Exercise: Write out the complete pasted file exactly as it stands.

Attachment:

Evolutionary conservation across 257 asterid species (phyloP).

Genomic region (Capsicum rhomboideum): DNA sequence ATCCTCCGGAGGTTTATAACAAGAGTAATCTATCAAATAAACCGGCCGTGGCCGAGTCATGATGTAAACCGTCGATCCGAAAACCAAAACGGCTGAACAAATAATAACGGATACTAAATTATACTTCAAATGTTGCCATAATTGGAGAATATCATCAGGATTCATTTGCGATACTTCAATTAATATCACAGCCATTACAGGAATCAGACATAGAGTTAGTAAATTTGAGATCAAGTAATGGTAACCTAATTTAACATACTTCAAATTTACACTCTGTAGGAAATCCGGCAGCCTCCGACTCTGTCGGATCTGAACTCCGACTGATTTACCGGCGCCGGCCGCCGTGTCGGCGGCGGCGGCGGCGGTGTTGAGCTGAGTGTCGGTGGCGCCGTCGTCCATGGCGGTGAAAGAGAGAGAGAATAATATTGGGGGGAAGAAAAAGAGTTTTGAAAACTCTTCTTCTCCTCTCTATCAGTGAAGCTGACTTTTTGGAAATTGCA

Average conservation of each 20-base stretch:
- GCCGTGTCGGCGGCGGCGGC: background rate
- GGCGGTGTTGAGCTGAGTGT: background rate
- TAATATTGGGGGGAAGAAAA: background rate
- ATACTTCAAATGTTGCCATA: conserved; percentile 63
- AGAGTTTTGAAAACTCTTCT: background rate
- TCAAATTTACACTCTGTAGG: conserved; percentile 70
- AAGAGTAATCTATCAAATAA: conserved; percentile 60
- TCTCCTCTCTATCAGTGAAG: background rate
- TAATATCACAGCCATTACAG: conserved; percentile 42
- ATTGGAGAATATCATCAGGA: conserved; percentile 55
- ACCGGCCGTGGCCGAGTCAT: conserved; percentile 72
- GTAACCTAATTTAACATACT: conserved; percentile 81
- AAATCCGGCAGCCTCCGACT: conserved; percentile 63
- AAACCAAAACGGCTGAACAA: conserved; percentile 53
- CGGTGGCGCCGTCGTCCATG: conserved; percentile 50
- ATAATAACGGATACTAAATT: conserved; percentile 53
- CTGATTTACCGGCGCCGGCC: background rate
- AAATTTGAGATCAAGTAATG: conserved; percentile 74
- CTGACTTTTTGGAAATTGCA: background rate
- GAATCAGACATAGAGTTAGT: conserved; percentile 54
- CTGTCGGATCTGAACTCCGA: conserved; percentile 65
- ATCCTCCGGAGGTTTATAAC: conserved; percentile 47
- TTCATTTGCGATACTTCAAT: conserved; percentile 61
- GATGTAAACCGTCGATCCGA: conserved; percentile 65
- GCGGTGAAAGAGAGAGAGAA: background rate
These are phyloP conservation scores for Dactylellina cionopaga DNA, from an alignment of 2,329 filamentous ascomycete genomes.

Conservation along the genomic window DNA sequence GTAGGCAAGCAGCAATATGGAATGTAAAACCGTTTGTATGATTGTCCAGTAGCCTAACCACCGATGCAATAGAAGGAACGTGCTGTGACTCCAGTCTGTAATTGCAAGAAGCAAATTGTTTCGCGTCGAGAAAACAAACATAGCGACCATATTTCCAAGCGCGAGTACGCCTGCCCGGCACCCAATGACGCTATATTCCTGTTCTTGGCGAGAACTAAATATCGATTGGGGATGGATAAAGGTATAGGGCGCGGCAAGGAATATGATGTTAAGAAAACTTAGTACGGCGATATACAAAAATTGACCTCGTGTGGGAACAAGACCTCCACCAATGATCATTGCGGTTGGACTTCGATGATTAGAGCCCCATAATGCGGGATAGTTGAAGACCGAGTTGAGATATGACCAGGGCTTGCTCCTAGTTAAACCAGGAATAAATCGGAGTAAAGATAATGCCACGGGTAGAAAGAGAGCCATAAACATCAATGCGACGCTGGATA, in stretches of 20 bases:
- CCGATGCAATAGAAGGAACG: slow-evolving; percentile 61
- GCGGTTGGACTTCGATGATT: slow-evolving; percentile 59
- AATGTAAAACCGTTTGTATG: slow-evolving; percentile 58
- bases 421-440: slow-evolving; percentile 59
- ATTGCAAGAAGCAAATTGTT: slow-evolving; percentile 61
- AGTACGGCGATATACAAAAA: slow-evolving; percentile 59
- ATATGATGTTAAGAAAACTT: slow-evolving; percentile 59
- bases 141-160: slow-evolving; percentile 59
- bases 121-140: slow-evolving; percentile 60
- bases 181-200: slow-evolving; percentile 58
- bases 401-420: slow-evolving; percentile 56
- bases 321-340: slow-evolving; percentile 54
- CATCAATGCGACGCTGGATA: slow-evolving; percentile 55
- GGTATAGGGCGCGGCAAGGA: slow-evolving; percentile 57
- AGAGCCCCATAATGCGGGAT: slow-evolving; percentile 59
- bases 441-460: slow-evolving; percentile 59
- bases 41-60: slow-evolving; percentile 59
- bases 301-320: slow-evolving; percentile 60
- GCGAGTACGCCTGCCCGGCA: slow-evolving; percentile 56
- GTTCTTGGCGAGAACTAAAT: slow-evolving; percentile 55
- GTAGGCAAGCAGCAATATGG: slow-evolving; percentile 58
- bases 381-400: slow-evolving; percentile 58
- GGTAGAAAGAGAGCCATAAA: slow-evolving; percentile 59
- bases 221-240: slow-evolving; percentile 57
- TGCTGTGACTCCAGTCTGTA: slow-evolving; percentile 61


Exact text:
Evolutionary conservation across 257 asterid species (phyloP).

Genomic region (Capsicum rhomboideum): DNA sequence ATCCTCCGGAGGTTTATAACAAGAGTAATCTATCAAATAAACCGGCCGTGGCCGAGTCATGATGTAAACCGTCGATCCGAAAACCAAAACGGCTGAACAAATAATAACGGATACTAAATTATACTTCAAATGTTGCCATAATTGGAGAATATCATCAGGATTCATTTGCGATACTTCAATTAATATCACAGCCATTACAGGAATCAGACATAGAGTTAGTAAATTTGAGATCAAGTAATGGTAACCTAATTTAACATACTTCAAATTTACACTCTGTAGGAAATCCGGCAGCCTCCGACTCTGTCGGATCTGAACTCCGACTGATTTACCGGCGCCGGCCGCCGTGTCGGCGGCGGCGGCGGCGGTGTTGAGCTGAGTGTCGGTGGCGCCGTCGTCCATGGCGGTGAAAGAGAGAGAGAATAATATTGGGGGGAAGAAAAAGAGTTTTGAAAACTCTTCTTCTCCTCTCTATCAGTGAAGCTGACTTTTTGGAAATTGCA

Average conservation of each 20-base stretch:
- GCCGTGTCGGCGGCGGCGGC: background rate
- GGCGGTGTTGAGCTGAGTGT: background rate
- TAATATTGGGGGGAAGAAAA: background rate
- ATACTTCAAATGTTGCCATA: conserved; percentile 63
- AGAGTTTTGAAAACTCTTCT: background rate
- TCAAATTTACACTCTGTAGG: conserved; percentile 70
- AAGAGTAATCTATCAAATAA: conserved; percentile 60
- TCTCCTCTCTATCAGTGAAG: background rate
- TAATATCACAGCCATTACAG: conserved; percentile 42
- ATTGGAGAATATCATCAGGA: conserved; percentile 55
- ACCGGCCGTGGCCGAGTCAT: conserved; percentile 72
- GTAACCTAATTTAACATACT: conserved; percentile 81
- AAATCCGGCAGCCTCCGACT: conserved; percentile 63
- AAACCAAAACGGCTGAACAA: conserved; percentile 53
- CGGTGGCGCCGTCGTCCATG: conserved; percentile 50
- ATAATAACGGATACTAAATT: conserved; percentile 53
- CTGATTTACCGGCGCCGGCC: background rate
- AAATTTGAGATCAAGTAATG: conserved; percentile 74
- CTGACTTTTTGGAAATTGCA: background rate
- GAATCAGACATAGAGTTAGT: conserved; percentile 54
- CTGTCGGATCTGAACTCCGA: conserved; percentile 65
- ATCCTCCGGAGGTTTATAAC: conserved; percentile 47
- TTCATTTGCGATACTTCAAT: conserved; percentile 61
- GATGTAAACCGTCGATCCGA: conserved; percentile 65
- GCGGTGAAAGAGAGAGAGAA: background rate
These are phyloP conservation scores for Dactylellina cionopaga DNA, from an alignment of 2,329 filamentous ascomycete genomes.

Conservation along the genomic window DNA sequence GTAGGCAAGCAGCAATATGGAATGTAAAACCGTTTGTATGATTGTCCAGTAGCCTAACCACCGATGCAATAGAAGGAACGTGCTGTGACTCCAGTCTGTAATTGCAAGAAGCAAATTGTTTCGCGTCGAGAAAACAAACATAGCGACCATATTTCCAAGCGCGAGTACGCCTGCCCGGCACCCAATGACGCTATATTCCTGTTCTTGGCGAGAACTAAATATCGATTGGGGATGGATAAAGGTATAGGGCGCGGCAAGGAATATGATGTTAAGAAAACTTAGTACGGCGATATACAAAAATTGACCTCGTGTGGGAACAAGACCTCCACCAATGATCATTGCGGTTGGACTTCGATGATTAGAGCCCCATAATGCGGGATAGTTGAAGACCGAGTTGAGATATGACCAGGGCTTGCTCCTAGTTAAACCAGGAATAAATCGGAGTAAAGATAATGCCACGGGTAGAAAGAGAGCCATAAACATCAATGCGACGCTGGATA, in stretches of 20 bases:
- CCGATGCAATAGAAGGAACG: slow-evolving; percentile 61
- GCGGTTGGACTTCGATGATT: slow-evolving; percentile 59
- AATGTAAAACCGTTTGTATG: slow-evolving; percentile 58
- bases 421-440: slow-evolving; percentile 59
- ATTGCAAGAAGCAAATTGTT: slow-evolving; percentile 61
- AGTACGGCGATATACAAAAA: slow-evolving; percentile 59
- ATATGATGTTAAGAAAACTT: slow-evolving; percentile 59
- bases 141-160: slow-evolving; percentile 59
- bases 121-140: slow-evolving; percentile 60
- bases 181-200: slow-evolving; percentile 58
- bases 401-420: slow-evolving; percentile 56
- bases 321-340: slow-evolving; percentile 54
- CATCAATGCGACGCTGGATA: slow-evolving; percentile 55
- GGTATAGGGCGCGGCAAGGA: slow-evolving; percentile 57
- AGAGCCCCATAATGCGGGAT: slow-evolving; percentile 59
- bases 441-460: slow-evolving; percentile 59
- bases 41-60: slow-evolving; percentile 59
- bases 301-320: slow-evolving; percentile 60
- GCGAGTACGCCTGCCCGGCA: slow-evolving; percentile 56
- GTTCTTGGCGAGAACTAAAT: slow-evolving; percentile 55
- GTAGGCAAGCAGCAATATGG: slow-evolving; percentile 58
- bases 381-400: slow-evolving; percentile 58
- GGTAGAAAGAGAGCCATAAA: slow-evolving; percentile 59
- bases 221-240: slow-evolving; percentile 57
- TGCTGTGACTCCAGTCTGTA: slow-evolving; percentile 61